to the most-favored-nation rules of the World Trade Organization. Trade
in financial services, a category critical to the UK’s economic well-being, would be saddled with increased regulations, paperwork and costs.It continues to be our working assumption that a no-deal Brexit will be avoided, although it may take an extension of the transition period to effect a deal that minimizes the disruption. With that said, Boris Johnson already announced his intention to exit the transition period at the December 31, 2020 deadline.
For Europe, we accurately anticipated a further slowdown in economic growth over 2019. We think it may now make sense to look past the current gloom when it comes to Europe. The lessening of trade tensions should provide export-dependent Europe with a moderate boost in 2020.
Government policy also is geared toward encouraging growth. There
are signs that ECB policy is having some positive impact. The banking system is slowly recuperating. Lending to households and businesses has been in a modestly accelerating trend over the past few years. There also is more serious discussion nowadays about easing fiscal policy. Even Jens Weidman, President of the Deutsche Bundesbank, member of the Governing Council of the ECB, and a long-time hawk, has recently felt comfortable backing calls for government spending. Perhaps there’s hope that fiscal policy will turn into a tailwind for eurozone growth instead of a steady headwind.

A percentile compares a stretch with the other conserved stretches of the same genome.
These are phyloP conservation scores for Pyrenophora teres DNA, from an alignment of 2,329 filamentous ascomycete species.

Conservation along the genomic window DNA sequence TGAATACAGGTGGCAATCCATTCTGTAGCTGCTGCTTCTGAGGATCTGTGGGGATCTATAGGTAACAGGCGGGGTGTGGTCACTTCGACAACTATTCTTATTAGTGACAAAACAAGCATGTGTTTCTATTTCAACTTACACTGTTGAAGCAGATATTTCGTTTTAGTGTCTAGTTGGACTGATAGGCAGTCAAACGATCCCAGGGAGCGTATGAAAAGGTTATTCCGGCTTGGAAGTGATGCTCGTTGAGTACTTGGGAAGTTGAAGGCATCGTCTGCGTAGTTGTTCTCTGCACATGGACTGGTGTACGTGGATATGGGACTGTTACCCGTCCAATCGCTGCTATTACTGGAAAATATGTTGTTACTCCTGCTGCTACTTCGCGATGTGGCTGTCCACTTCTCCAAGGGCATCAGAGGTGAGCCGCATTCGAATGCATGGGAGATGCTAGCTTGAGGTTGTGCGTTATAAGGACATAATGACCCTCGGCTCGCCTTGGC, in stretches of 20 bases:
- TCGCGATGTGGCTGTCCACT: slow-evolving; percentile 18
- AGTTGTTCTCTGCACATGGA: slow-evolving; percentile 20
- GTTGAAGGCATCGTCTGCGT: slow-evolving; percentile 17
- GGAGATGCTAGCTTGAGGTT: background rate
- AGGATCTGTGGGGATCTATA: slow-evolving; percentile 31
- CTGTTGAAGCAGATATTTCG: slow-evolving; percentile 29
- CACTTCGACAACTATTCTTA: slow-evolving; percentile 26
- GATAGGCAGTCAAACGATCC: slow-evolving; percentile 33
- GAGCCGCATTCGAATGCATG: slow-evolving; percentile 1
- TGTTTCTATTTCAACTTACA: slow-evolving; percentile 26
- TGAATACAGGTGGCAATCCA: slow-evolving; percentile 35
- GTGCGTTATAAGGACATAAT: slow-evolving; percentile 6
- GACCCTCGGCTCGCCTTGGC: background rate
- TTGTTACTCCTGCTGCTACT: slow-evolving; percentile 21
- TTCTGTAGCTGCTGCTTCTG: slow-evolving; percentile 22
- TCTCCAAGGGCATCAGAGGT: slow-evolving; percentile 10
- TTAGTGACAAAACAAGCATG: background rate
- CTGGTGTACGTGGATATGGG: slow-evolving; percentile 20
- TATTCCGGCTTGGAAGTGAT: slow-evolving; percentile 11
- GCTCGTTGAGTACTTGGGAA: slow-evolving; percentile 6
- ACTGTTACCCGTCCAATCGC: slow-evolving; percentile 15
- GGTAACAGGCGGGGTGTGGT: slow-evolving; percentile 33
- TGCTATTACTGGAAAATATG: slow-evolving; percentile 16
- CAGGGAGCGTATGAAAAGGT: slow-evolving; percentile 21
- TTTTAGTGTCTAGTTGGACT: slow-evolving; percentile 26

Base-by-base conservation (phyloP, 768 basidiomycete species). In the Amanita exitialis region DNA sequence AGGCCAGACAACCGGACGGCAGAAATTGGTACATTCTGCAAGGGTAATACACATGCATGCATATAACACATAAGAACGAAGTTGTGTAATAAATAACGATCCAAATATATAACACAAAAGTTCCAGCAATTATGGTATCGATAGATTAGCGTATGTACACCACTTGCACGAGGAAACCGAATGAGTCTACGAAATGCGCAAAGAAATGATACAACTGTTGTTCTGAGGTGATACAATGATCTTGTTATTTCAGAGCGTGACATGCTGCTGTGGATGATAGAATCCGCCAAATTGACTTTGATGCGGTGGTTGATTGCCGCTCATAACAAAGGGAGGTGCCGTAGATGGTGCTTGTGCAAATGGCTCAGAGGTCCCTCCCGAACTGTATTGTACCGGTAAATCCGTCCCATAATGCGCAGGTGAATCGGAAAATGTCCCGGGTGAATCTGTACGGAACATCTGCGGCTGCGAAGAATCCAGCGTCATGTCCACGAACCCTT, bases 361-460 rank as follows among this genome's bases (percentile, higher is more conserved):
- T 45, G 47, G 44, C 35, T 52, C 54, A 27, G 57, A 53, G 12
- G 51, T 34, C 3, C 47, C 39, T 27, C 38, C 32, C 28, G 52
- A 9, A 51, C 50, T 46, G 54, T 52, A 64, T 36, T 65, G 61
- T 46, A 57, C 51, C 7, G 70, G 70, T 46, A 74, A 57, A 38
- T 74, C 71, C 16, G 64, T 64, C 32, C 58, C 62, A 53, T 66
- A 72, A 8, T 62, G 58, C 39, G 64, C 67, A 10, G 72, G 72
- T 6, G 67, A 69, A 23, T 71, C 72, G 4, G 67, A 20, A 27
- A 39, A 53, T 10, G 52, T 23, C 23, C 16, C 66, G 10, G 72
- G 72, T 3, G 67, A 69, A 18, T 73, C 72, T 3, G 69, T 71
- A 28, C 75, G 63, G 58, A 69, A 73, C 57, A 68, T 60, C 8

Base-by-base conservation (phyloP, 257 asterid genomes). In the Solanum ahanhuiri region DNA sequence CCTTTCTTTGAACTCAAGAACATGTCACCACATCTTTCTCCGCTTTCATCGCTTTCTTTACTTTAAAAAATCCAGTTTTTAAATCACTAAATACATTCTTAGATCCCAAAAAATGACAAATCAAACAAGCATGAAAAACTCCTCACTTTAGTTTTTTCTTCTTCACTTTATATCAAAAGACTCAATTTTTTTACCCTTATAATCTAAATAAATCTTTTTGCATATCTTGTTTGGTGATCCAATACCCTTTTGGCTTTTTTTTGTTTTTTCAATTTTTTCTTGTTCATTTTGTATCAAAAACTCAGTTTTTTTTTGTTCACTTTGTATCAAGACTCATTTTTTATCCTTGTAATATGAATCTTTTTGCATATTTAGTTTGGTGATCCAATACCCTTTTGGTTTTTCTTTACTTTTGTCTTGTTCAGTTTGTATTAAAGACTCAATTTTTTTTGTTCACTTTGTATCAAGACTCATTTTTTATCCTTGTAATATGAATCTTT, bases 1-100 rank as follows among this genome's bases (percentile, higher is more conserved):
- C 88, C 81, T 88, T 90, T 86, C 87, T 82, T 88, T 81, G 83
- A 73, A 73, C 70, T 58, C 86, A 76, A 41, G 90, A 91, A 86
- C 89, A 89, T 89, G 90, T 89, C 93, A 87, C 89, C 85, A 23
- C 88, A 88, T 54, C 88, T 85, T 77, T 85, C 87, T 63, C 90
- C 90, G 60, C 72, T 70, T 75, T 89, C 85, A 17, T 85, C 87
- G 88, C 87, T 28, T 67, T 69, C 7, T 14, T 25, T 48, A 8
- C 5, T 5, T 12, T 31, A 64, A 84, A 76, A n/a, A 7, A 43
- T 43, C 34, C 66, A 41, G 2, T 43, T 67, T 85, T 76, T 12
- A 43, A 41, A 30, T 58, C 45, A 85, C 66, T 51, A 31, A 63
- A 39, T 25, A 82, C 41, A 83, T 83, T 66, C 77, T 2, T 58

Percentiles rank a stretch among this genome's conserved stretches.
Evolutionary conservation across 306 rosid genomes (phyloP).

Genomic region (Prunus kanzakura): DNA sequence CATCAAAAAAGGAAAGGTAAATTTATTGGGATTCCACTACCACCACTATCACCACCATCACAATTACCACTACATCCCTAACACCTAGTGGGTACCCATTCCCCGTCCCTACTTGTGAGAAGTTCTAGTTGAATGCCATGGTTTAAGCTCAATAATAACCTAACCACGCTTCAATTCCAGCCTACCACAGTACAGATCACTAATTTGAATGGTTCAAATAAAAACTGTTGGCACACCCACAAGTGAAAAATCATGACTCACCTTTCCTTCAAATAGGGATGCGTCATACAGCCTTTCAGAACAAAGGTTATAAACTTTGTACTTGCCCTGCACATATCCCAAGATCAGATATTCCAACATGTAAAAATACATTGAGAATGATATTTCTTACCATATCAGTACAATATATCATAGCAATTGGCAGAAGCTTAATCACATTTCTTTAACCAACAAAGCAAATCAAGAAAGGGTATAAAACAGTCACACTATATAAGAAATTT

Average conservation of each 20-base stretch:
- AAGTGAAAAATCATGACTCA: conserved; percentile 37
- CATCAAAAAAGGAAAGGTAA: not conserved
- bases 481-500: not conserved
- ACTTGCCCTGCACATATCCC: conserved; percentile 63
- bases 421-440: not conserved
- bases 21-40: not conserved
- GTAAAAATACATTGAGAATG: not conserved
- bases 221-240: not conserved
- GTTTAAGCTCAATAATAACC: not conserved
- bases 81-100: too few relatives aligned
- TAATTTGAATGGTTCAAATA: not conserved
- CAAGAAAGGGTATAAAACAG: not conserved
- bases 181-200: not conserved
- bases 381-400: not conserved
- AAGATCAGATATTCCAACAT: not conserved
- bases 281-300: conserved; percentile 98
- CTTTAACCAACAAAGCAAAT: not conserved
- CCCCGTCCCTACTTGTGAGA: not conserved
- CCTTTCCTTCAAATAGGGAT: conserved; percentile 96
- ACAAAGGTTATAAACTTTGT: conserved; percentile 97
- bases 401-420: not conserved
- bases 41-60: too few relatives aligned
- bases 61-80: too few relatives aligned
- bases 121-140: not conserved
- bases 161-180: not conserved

Our expectation that emerging-market economies would enjoy a decent 2019 didn’t pan out. First, we thought an economic turnaround in China was just around the corner. The country had been pushing through various monetary, fiscal and structural reform measures aimed at jumpstarting economic growth, and we assumed that the Chinese government would go back to the debt well if needed. This happened only to a limited extent.